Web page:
Thursday, July 14, 2005

MJ-12 - The Wescott "Analysis" Red Herring

Stan Friedman and I have been having a friendly e-mail back-and-forth over the past couple of days with respect to - you guessed it – Majestic 12. In the course of this correspondence, Stan pointed out to me that I’ve never mentioned Dr. Roger Wescott.

He’s right.

I guess there’s no time like the present.

Dr. Wescott (now deceased) was a linguistics professor at Drew University. He was engaged by Stan to try and determine whether the Eisenhower Briefing Document (EBD) had been written by Rear Admiral Roscoe Hillenkoeter (below).

Stan gave Wescott the EBD and twenty-seven other samples of memos, notes and other writings that had been established as having been written by Hillenkoetter.

Here is what Wescott came up with, after his first opinion (which Stan never mentions) proved, er... less than conclusive.

“In my opinion, there is no compelling reason to regard any of these communications as fraudulent or to believe that any of them were written by anyone other than Hillenkoetter himself. This statement holds for the controversial presidential briefing memorandum of November 18, 1952, as well as for the letters, both official and personal.”

Even Stan, however, admitted that this second statement, to be charitable, was less than definitive - leaving one to wonder how inconclusive Wescott’s original statement was!

In Top Secret / Majic, Stan wrote:

“Some people are upset that Dr. Wescott didn’t make a positive statement that his work proves that Hillenkoetter wrote the briefing. Obviously, no such statement could be made. Somebody working for the CIA, for example, could have read Hillenkoetter’s papers and simulated his style.” (p. 78 – as a side note, one should substitute “AFOSI” for “CIA,” and you’ll be on the right track)

Wescott himself made this clear a few months after he wrote the statement quoted above. In a letter to the International UFO Reporter, he wrote:

“I have no strong conviction favoring either rather polarized position in the matter… I wrote that I thought its [the EBD] fraudulence unproved… I could equally well have maintained that its authenticity is unproved… inconclusiveness seems to me to be of its essence.” [IUR, vol. 13, no. 4, July / August 1988, p. 19]

No lawyer, knowing what Wescott, as an “expert,” was going to say, would ever put him on the stand.


Because his “analysis” proves nothing (the very essence of "inconclusiveness").

In short, the reason nobody mentions the Wescott “analysis” is because it is irrelevant.

However, this hasn’t stopped Stan from trumpeting the Wescott letter as a sort of proof of the authenticity of the EBD (and if you don’t think he does this, you haven’t caught one of his lectures lately).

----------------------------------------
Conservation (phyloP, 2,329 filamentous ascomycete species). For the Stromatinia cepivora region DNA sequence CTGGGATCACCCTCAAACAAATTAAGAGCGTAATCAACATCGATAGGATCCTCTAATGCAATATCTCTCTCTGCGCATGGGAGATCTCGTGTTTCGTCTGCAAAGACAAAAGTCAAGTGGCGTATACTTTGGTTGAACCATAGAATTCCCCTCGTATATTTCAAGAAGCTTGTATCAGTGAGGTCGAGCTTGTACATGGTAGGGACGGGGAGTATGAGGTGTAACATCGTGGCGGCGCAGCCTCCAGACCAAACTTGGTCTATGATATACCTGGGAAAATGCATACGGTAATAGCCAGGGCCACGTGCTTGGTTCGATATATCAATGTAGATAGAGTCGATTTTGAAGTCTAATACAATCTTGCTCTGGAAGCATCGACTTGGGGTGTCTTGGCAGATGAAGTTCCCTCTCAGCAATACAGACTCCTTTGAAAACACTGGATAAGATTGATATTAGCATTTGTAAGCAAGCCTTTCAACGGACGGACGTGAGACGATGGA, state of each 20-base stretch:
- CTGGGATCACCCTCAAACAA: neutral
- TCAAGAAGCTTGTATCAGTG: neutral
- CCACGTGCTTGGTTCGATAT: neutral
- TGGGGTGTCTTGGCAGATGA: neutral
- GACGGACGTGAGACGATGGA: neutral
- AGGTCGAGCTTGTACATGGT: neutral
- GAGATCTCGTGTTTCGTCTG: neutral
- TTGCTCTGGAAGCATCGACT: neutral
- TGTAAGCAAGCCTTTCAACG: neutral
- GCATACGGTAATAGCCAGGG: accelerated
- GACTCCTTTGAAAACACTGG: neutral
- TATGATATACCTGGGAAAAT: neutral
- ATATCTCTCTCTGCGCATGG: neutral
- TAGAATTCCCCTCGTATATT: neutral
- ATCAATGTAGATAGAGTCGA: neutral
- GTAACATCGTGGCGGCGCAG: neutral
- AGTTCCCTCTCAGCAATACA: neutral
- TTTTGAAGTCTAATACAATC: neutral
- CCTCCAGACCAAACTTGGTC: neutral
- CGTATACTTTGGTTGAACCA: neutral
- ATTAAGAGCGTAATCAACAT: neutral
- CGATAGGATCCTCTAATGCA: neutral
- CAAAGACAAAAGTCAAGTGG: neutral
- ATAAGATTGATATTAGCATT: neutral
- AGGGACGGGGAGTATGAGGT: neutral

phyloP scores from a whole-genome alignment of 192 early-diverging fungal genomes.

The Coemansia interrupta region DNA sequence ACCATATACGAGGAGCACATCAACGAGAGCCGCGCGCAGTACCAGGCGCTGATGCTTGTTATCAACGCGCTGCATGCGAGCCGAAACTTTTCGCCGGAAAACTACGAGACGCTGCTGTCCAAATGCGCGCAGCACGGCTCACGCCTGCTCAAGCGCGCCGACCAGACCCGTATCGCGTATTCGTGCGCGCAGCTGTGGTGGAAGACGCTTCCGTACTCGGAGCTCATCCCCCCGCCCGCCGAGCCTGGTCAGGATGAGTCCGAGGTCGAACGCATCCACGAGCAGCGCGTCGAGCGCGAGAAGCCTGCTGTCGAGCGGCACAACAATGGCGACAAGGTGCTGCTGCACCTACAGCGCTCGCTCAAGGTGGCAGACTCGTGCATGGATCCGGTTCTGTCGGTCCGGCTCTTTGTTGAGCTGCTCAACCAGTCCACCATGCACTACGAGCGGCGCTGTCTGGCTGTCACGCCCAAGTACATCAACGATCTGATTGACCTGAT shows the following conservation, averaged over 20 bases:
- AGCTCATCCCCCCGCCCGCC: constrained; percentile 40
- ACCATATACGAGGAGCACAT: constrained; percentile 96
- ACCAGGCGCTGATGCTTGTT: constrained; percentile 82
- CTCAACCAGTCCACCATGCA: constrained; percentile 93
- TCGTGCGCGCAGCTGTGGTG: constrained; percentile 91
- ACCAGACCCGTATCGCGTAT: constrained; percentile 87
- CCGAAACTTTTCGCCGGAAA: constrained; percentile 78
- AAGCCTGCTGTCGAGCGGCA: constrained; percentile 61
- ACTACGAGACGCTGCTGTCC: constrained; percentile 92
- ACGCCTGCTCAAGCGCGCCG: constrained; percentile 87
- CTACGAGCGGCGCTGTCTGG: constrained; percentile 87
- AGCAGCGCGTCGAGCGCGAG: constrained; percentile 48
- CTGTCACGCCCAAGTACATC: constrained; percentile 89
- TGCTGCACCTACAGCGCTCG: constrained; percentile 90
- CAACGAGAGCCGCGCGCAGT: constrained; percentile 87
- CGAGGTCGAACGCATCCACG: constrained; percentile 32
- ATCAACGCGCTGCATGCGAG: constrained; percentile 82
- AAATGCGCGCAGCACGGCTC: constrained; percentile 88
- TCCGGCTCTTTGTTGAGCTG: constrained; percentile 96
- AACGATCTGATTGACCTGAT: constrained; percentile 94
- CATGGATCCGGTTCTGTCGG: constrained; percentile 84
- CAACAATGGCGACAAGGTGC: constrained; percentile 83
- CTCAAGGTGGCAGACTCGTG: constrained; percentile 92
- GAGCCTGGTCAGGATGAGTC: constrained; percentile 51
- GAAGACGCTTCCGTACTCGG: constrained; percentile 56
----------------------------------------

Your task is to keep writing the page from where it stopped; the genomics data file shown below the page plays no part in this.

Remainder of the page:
However, Stan rarely, if ever, mentions Wescott’s subsequent clarification in IUR, or even Stan’s own comments in Top Secret / Majic - and the obvious conclusions that must be drawn from them.

Those conclusions again?

Wescott’s “analysis” proves nothing, and is irrelevant.

Instead of admitting this, however, Stan says and writes things like:

“None of the vocal critics including Randle even discuss the findings of world-class linguistics expert Dr. Roger Wescott.” []

The implication is that Randle, in his book Case MJ-12, was trying to duck the Wescott “analysis.” The same is true when Stan e-mails me and says I’ve never mentioned Roger Wescott.

Nothing could be further from the truth. In fact, when I interviewed Kevin in 2001 for the film Stanton T. Friedman is Real, he was happy to talk about the Wescott “analysis,” giving much the same reply as I have above. I just didn’t use it in the film – because it wasn’t significant… of anything.

So, if you hear Stan bring up Roger Wescott and his “analysis” of the EBD, just remember what Wescott actually said… and what Stan himself has written.

It is the epitome of a red herring.

But that's MJ-12 in a nutshell, isn't it?

Paul Kimball


RRRGroup said...

But, Paul, it's that very ambiguity that keeps MJ-12 alive.


Paul Kimball said...


It's only ambiguous for the True Believers. For the rest of us, it's clear as a bell.


Kyle said...

Paul -

What is notable about Wescott's analysis is that he did not find anything glaringly "fake" about the document. And said so.

I think that this is because the documents were created (by the military itself) in order to deceive, but I of course cannot prove that. And in fact, if this is so, it can never be proven.

But Wescott did support Friedman in that he found no obvious signs of hoax or incongruity with comtemporaneous documents.

To say that Wescott's analysis is evidence of nothing is factually incorrect.

But I don't believe that MJ-12 was real.


Paul Kimball said...


Sorry, but you're wrong on this one. I never said Wescott's "analysis" was "evidence of nothing," but rather that it was, in Wescott's own words, inconclusive, and therefore worthless for the purpose of determining what it was set out to determine - i.e. is the EBD authentic. It certainly doesn't help make the case for MJ-12, as Stan has suggested.

I wouldn't mind him using it if he'd just provide both sides of the story, as in "Hey, Wescott said A, but then said B, and frankly, the results are inconclusive, which doesn't rule out that the possibility that the documents could have been written by Hillenkoetter, but equally doesn't rule out the possibility that the documents were faked by someone familiar with Hillenkoetter's writing, which would not have been difficult." People would then see the Wescott "analysis for what it is, and, I believe, ignore it.

Of course, the purpose of a red herring is to confuse the issue, isn't it?